Posts Tagged ‘diversity’

Urban Pathways Initiative in Cleveland

Sunday, May 29th, 2011

I spent time last week at the Rails-to-Trails Conservancy’s Urban Pathways Initiative in Cleveland, Ohio. This was their second summit with last year’s being in New Orleans.

This was a very good opportunity to learn what others are doing to making biking and walking more prevalent in urban centers primarily through building trails. Too often trail building discussions focus on the easier-to-implement trails in more rural or suburban environments. This conference looks at trail building in urban areas where greater density and land use creates more challenges.

Many low-income populations and communities of color in urban areas confront the problems of obesity, congestion and scarcity of open space on a
daily basis. Promoting neighborhood use of shareduse pathways can help address these challenges.

Also, this pathways summit was an opportunity to present on all our positive efforts in Detroit. There was a Detroit-specific panel while I presented on another regarding stewardship and partnership.

Here are some of the big takeaways.

Building Diversity

The U.S. bicycle advocacy movement is mostly white. Some national organizations talk the talk, but it seems only the Rails-to-Trails Conservancy is walking the walk. They are not only sensitive to the lack of diversity, they’re are trying to do something about it – though they admittedly acknowledge that they have much to learn.

Rails-to-Trails Conservancy (RTC) advocates for equitable investment in underserved communities while promoting the health, transportation and environmental benefits of trail use. RTC staff has engaged local partners, focusing on programs and improvements that enhance access and foster community ownership of trails in urban areas.

There was a session on lessons learned in communities of color. It brought forward some interesting perspectives from Compton, Camden, Milwaukee, and more. Much of the discussion was on increasing participation in bicycling and less on diversifying our organizations, which is also critical.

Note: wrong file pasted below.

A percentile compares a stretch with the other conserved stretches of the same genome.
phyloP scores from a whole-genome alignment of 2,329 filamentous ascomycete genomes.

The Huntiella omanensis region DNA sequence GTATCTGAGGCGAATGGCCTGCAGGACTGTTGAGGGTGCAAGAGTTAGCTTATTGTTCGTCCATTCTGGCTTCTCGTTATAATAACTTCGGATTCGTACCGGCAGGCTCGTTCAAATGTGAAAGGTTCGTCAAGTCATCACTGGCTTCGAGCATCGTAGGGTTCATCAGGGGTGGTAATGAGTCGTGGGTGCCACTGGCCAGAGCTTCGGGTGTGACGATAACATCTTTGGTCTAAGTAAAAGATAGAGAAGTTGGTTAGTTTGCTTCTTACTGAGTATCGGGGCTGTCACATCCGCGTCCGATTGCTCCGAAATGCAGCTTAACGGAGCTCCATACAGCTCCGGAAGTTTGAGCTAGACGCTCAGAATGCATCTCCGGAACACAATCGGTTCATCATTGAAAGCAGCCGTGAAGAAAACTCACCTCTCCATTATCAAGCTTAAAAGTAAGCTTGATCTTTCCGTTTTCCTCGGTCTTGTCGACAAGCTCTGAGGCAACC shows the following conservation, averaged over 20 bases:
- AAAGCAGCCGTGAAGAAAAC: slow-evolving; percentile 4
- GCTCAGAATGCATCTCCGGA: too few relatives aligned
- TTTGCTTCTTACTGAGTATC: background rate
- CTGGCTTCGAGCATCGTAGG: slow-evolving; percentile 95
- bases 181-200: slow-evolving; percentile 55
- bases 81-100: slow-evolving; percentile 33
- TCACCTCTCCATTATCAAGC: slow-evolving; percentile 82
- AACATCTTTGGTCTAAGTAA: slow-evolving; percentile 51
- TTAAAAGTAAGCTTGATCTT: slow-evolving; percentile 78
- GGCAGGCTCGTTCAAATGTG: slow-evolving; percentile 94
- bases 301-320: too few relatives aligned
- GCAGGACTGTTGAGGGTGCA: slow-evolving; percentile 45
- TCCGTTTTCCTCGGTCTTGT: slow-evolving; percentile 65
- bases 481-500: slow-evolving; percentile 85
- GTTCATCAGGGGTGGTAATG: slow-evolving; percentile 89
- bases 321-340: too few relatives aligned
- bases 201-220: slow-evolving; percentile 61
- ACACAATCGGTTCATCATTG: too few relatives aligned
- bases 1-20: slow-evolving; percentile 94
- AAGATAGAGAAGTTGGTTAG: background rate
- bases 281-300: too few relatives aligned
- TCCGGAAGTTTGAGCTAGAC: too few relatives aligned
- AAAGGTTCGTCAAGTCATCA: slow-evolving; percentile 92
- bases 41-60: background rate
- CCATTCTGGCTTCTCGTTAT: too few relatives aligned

Pedal for Prizes

This was one of the more unique bike-oriented events we heard about. It’s like an alley cat with less mayhem that can build support for local business.

Registration will begin at 11:30am, and riders will be sent off with their maps and stamp cards in tow at 12:30pm sharp.  Ride your bike to as many of our twenty-two destinations as you’d like until 3pm.  Make your way back to Loew Park by 3:30pm to turn in your card for raffle tickets that you can put towards any of seventy-five prizes valued anywhere between $10 and $625 that will be displayed on a table.

There is more information on the Pedal for Prizes web site.

Cleveland, Ohio

In my short stay, Cleveland struck me as a smaller, cleaner, less vacant city with better transit. On the flip side, their Lakefront Bikeway was disappointing. The pavement condition was horrific.

However, they do have tremendous amount of bike parking within their downtown. It was mostly simple, no-nonsense loops that just work.

I also visited their Morgana Run trail, which is quite promising except for their road crossing treatments. It seems Detroit’s traffic engineers are much further ahead when it comes to on-road designs.

Red Bike Green: Building a Black bike culture

Saturday, December 4th, 2010

This is a very interesting article and video about the Red Bike Green project out of Oakland, California.

Their mission?